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Fracture Healing

Inflammatory response 

– Time of injury to 24-72 hours

  • Injured tissues and platelets release vasoactive mediators, growth factors and other cytokines.  

  • These cytokines influence cell migration, proliferation, differentiation and matrix synthesis.  

  • Growth factors recruit fibroblasts, mesenchymal cells & osteoprogenitor cells to the fracture site.

  • Macrophages, PMNs & mast cells (48hr) arrive at the fracture site to begin the process of removing the tissue debris. 


Important cytokines in bone healing: 


Osteoinductive, induces metaplasia of mesenchymal cells into osteoblasts

Target cell for BMP is the undifferentiated perivascular mesenchymal cell


Induces mesenchymal cells to produce type II collagen and proteoglycans

Induces osteoblasts to produce collagen


Attracts inflammatory cells to the fracture site


Stimulates fibroblast proliferation


Stimulates type I collagen production, cartilage matrix synthesis and cellular proliferation


Attracts inflammatory cells to the fracture site


Attracts inflammatory cells to the fracture site


Reparative response 

– 2 days to 2 weeks

  • Vasoactive substances (Nitric Oxide & Endothelial Stimulating Angiogenesis Factor) cause neovascularisation & local vasodilation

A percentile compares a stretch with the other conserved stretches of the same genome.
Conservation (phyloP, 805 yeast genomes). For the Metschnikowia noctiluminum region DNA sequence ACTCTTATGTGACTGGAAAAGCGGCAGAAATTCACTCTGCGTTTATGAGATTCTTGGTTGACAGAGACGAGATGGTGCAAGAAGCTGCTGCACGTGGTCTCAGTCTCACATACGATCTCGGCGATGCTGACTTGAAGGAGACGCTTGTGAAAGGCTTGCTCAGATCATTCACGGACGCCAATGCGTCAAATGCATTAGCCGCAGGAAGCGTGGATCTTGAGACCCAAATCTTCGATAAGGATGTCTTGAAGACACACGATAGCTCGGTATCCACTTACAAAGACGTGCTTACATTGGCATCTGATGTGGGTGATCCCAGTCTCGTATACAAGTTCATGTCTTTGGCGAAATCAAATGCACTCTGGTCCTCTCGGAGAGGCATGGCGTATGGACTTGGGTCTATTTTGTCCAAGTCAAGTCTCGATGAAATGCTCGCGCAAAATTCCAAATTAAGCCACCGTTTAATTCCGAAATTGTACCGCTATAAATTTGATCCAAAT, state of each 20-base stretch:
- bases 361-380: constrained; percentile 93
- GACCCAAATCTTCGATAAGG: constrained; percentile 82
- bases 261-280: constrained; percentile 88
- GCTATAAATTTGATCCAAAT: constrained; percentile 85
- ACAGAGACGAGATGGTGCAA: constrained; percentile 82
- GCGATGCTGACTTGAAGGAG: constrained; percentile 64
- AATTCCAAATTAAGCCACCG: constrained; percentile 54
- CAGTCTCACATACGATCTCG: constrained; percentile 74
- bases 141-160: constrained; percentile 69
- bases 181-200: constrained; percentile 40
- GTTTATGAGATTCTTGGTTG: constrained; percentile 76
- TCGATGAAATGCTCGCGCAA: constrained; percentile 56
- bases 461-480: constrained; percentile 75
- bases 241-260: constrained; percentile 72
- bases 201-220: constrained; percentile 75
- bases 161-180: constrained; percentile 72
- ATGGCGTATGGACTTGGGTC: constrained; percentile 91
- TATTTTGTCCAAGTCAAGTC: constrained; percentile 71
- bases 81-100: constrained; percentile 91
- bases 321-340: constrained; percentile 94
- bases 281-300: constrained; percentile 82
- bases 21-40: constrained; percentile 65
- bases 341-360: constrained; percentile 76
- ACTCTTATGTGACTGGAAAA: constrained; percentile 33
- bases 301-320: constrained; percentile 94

• Undifferentiated mesenchymal cells migrate to the fracture site and have the ability to form cells which in turn form cartilage, bone or fibrous tissue.  

  • The fracture haematoma is organised and fibroblasts and chondroblasts appear between the bone ends and cartilage is formed (Type II collagen).

  • The amount of callus formed is inversely proportional to the amount of immobilisation of the fracture.

  • In fractures that are fixed with rigid compression plates there can be primary bone healing with little or no visible callus formation.


Types of callus:

External (bridging) callus

From the fracture haematoma

Ossifies by endochondral ossification to form woven bone

Internal (medullary) callus

Forms more slowly and occurs later

Periosteal callus

Forms directly from the inner periosteal cell layer. 

Ossifies by intramembranous ossification to form woven bone


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